Evaluating mortality in intensive care units: Contribution of competing risks analyses

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Abstract

Kaplan-Meier curves and logistic models are widely used to describe and explain the variability of survival in intensive care unit (ICU) patients. The Kaplan-Meier approach considers that patients discharged alive from hospital are 'non-informatively' censored (for instance, representative of all other individuals who have survived to that time but are still in hospital); this is probably wrong. Logistic models are adapted to this so-called 'competing risks' setting but fail to take into account censoring and differences in exposure time. To address these issues, we exemplified the usefulness of standard competing risks methods; namely, cumulative incidence function (CIF) curves and the Fine and Gray model.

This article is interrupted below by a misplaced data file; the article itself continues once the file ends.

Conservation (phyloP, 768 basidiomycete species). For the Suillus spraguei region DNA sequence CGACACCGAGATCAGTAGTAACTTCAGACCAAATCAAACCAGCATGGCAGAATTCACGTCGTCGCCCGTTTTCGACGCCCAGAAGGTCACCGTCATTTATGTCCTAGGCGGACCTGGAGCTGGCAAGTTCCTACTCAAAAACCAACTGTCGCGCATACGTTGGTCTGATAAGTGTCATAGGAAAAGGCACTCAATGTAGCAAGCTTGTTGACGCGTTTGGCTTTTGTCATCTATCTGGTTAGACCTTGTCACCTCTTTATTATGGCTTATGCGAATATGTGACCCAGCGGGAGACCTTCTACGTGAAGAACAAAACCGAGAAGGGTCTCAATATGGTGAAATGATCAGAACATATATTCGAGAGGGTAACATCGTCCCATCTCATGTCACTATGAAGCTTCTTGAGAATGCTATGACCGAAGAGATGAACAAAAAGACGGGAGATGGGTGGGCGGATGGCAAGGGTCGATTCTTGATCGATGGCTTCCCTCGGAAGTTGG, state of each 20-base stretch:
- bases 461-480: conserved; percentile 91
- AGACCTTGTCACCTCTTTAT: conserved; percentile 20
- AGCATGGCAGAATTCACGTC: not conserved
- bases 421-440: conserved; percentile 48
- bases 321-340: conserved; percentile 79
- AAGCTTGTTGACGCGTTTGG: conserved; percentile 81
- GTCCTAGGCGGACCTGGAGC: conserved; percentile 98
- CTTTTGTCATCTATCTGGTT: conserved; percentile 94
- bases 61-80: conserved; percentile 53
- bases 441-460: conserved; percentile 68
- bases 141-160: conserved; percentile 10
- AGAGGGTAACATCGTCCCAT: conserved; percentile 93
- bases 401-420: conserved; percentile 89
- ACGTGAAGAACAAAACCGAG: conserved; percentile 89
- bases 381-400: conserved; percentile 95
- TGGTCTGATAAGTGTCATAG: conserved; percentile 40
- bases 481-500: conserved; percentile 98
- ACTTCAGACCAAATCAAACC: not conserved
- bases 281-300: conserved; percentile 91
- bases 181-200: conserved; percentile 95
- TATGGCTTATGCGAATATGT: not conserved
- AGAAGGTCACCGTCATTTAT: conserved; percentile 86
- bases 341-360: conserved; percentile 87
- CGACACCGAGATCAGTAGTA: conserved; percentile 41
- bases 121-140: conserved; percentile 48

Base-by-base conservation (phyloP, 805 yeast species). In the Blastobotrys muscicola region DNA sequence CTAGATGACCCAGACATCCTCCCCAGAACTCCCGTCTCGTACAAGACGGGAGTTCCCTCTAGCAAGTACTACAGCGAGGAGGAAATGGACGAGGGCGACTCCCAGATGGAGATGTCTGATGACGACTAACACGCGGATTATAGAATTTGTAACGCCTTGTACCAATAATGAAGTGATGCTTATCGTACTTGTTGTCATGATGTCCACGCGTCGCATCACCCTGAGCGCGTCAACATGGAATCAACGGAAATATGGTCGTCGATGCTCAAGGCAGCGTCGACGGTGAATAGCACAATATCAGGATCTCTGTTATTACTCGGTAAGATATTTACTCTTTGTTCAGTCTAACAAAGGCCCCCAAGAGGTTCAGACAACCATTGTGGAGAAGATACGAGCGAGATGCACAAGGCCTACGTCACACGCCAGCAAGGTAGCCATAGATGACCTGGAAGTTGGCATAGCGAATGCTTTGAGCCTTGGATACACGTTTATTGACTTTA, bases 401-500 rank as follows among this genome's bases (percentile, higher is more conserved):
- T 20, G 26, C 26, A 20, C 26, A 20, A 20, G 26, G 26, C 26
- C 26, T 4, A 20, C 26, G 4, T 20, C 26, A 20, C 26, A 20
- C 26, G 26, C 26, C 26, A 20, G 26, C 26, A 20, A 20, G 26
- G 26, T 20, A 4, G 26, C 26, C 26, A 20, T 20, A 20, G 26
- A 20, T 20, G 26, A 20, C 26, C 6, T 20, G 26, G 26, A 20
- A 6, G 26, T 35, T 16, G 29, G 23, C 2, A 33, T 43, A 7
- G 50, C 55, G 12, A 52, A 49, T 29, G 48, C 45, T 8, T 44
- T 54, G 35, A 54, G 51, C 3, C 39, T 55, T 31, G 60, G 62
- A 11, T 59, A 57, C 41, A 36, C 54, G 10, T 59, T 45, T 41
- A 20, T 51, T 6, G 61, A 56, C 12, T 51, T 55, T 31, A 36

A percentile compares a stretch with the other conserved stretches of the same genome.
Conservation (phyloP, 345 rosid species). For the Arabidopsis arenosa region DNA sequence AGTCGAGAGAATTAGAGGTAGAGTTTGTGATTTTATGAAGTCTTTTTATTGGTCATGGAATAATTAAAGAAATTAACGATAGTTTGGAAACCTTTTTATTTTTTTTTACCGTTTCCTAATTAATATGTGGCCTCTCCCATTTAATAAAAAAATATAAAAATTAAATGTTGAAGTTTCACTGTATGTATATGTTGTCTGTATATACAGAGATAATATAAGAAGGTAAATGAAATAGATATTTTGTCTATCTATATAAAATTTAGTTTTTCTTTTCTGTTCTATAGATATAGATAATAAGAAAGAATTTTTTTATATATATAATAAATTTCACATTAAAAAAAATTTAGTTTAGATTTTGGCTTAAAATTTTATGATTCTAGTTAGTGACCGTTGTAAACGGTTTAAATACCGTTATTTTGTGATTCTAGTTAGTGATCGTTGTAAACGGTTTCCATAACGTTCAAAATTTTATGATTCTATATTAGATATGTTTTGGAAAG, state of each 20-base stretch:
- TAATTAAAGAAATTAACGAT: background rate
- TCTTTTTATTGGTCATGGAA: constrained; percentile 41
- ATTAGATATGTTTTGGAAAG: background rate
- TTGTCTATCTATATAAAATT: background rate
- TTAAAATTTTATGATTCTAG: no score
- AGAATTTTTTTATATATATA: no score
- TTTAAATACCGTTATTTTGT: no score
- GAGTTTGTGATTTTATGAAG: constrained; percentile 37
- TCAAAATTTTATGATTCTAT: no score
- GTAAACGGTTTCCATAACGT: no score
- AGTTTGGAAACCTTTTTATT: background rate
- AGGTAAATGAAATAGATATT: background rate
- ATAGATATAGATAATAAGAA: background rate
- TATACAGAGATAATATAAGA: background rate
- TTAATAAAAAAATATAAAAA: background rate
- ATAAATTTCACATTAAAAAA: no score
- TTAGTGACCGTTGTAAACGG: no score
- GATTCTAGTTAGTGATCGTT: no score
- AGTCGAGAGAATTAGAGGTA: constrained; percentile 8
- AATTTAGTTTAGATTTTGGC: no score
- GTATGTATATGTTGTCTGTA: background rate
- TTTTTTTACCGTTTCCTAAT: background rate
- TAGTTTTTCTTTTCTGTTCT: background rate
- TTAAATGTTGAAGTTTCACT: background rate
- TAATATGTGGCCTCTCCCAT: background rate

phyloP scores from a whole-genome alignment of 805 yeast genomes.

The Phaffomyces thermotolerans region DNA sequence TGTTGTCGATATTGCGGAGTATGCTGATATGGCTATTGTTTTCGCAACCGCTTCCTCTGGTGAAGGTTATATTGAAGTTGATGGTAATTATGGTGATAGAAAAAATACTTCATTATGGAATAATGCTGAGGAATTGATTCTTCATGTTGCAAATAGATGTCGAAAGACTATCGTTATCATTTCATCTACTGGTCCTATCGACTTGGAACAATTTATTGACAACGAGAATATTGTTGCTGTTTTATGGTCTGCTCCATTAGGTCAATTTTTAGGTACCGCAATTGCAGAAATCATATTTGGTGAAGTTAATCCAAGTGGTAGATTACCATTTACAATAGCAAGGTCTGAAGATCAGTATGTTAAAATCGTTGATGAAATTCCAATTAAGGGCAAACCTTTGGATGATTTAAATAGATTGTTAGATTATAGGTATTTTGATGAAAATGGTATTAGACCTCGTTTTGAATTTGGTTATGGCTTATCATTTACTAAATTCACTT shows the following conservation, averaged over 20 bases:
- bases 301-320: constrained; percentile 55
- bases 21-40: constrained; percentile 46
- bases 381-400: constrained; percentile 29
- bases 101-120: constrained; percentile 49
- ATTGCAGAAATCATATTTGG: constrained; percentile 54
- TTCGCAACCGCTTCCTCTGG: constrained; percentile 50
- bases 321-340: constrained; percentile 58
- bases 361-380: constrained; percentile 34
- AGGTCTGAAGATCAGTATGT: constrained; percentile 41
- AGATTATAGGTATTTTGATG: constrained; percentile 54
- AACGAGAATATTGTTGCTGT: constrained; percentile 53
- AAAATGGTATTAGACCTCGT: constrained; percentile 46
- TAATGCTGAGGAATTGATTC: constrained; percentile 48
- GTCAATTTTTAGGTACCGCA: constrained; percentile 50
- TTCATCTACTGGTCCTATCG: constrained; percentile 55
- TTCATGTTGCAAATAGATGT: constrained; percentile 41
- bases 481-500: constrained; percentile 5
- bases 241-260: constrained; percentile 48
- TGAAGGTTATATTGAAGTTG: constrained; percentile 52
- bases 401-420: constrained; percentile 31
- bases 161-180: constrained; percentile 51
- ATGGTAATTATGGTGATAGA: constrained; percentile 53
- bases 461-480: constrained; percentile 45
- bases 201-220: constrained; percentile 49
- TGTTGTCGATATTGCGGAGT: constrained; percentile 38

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Resche-Rigon, M., Azoulay, E., & Chevret, S. (2005). Evaluating mortality in intensive care units: Contribution of competing risks analyses. Critical Care, 10(1). https://doi.org/10.1186/cc3921

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